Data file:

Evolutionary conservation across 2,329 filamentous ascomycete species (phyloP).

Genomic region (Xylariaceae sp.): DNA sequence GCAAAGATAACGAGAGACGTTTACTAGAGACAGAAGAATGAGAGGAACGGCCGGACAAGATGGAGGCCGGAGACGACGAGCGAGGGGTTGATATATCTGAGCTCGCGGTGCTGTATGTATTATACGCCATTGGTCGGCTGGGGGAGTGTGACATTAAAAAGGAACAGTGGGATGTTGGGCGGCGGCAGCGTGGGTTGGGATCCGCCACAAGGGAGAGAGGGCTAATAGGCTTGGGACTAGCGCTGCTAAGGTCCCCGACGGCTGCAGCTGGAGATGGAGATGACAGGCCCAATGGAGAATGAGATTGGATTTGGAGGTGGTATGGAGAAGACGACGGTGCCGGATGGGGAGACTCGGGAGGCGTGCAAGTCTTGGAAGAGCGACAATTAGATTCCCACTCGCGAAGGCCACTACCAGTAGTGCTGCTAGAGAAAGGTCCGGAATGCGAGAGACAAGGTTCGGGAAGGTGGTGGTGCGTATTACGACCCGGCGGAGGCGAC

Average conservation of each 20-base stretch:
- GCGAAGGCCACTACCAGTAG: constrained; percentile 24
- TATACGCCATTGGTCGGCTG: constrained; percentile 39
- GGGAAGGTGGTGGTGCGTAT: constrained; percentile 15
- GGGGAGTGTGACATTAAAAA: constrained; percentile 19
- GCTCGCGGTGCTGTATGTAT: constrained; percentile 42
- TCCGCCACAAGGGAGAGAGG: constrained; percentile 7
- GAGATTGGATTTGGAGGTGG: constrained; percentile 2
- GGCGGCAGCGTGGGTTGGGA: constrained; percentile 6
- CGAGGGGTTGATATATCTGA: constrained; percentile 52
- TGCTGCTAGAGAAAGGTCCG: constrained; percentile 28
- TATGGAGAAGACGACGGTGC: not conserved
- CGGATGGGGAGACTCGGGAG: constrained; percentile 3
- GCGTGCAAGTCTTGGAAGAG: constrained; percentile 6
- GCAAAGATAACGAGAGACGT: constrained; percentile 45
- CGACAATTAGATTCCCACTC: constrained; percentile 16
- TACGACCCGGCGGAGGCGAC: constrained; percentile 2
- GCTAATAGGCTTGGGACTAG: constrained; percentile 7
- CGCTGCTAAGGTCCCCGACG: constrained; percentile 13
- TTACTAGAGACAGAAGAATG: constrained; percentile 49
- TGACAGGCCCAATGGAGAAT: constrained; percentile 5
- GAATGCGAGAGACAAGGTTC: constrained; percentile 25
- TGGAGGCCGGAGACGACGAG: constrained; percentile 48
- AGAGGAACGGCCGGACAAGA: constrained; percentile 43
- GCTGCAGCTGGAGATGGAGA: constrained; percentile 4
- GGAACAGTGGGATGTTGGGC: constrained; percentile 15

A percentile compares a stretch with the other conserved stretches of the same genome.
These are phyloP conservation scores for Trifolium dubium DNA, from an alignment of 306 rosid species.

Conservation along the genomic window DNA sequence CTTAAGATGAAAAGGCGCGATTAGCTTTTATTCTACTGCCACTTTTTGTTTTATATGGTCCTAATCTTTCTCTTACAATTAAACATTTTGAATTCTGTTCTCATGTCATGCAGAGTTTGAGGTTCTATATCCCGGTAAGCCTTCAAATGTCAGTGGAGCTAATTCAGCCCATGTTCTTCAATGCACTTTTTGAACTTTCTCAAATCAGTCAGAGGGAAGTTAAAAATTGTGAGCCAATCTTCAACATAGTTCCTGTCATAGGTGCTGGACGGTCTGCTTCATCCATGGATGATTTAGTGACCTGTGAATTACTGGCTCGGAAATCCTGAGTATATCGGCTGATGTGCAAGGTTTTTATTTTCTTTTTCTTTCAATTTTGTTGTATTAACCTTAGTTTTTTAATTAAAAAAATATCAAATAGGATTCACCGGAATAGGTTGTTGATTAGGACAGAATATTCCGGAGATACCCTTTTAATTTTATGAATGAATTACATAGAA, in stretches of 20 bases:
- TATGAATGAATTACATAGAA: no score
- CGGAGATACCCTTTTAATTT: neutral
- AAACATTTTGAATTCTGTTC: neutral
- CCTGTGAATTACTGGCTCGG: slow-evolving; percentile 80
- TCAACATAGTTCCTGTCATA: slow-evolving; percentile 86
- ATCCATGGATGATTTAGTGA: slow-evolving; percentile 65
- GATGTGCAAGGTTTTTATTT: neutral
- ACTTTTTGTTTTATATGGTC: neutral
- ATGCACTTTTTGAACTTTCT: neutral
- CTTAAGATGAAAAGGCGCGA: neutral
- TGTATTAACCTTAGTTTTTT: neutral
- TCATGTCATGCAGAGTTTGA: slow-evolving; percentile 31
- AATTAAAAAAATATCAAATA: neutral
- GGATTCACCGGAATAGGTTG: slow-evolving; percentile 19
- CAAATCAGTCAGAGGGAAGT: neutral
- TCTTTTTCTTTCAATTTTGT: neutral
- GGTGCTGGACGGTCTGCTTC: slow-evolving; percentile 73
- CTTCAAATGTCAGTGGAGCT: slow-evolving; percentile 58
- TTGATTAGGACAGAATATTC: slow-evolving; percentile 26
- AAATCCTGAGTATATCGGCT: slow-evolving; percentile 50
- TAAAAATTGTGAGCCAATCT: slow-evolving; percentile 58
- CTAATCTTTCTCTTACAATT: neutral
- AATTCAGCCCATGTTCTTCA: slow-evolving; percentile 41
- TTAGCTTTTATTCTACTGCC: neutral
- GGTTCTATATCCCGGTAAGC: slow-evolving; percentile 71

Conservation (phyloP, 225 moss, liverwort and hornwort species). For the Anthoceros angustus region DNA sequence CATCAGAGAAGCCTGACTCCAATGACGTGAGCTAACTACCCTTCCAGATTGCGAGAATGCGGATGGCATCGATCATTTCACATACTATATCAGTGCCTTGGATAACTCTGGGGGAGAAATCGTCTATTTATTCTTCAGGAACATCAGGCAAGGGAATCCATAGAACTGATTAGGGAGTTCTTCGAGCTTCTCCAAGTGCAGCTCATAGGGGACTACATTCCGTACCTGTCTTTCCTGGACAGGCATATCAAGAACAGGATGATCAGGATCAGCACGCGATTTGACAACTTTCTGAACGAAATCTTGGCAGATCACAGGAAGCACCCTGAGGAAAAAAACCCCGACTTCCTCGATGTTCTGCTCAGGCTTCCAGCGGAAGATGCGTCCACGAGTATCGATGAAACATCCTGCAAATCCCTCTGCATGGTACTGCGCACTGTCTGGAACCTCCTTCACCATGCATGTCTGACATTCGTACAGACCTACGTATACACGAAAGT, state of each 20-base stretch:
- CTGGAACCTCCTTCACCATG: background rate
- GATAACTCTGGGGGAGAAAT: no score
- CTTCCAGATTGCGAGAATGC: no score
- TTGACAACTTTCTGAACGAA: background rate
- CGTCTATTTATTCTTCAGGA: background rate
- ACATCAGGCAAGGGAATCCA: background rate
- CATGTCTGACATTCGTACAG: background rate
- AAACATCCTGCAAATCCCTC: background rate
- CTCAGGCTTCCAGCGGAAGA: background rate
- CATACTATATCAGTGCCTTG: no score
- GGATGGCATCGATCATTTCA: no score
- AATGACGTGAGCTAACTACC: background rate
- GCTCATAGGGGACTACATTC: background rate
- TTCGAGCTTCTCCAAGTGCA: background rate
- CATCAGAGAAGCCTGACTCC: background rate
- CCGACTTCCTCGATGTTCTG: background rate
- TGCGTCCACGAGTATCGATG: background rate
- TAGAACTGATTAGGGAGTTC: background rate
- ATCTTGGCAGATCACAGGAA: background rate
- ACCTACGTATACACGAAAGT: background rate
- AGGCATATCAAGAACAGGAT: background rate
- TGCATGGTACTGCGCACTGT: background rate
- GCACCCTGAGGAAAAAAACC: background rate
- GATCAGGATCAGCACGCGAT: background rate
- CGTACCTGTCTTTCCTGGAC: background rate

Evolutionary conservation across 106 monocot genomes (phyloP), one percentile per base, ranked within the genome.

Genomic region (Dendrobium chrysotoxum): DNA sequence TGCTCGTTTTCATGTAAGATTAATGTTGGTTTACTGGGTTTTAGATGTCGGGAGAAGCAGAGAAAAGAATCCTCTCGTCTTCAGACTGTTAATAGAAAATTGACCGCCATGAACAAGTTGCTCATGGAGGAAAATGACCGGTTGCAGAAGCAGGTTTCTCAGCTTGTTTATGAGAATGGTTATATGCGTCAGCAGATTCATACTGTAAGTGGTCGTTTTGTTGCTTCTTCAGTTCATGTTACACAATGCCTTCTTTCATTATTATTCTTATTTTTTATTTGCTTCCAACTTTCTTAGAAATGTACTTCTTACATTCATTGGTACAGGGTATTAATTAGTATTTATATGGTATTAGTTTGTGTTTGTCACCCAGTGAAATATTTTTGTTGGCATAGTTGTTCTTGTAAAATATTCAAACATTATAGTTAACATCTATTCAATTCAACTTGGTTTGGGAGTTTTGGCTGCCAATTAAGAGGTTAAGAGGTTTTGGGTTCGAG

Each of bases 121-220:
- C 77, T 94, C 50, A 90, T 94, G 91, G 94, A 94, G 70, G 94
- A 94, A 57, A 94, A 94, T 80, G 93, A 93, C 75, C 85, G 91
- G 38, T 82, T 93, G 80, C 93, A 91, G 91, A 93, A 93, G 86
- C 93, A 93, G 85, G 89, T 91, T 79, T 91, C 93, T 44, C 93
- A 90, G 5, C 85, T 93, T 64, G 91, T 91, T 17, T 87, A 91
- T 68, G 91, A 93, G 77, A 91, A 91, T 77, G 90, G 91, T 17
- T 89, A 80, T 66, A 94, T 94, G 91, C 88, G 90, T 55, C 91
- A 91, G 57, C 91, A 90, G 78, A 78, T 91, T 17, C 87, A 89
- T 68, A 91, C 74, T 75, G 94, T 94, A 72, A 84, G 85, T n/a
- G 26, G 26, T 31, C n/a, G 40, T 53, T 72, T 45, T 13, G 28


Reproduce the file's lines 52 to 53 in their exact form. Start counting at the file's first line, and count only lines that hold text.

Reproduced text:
- TAAAAATTGTGAGCCAATCT: slow-evolving; percentile 58
- CTAATCTTTCTCTTACAATT: neutral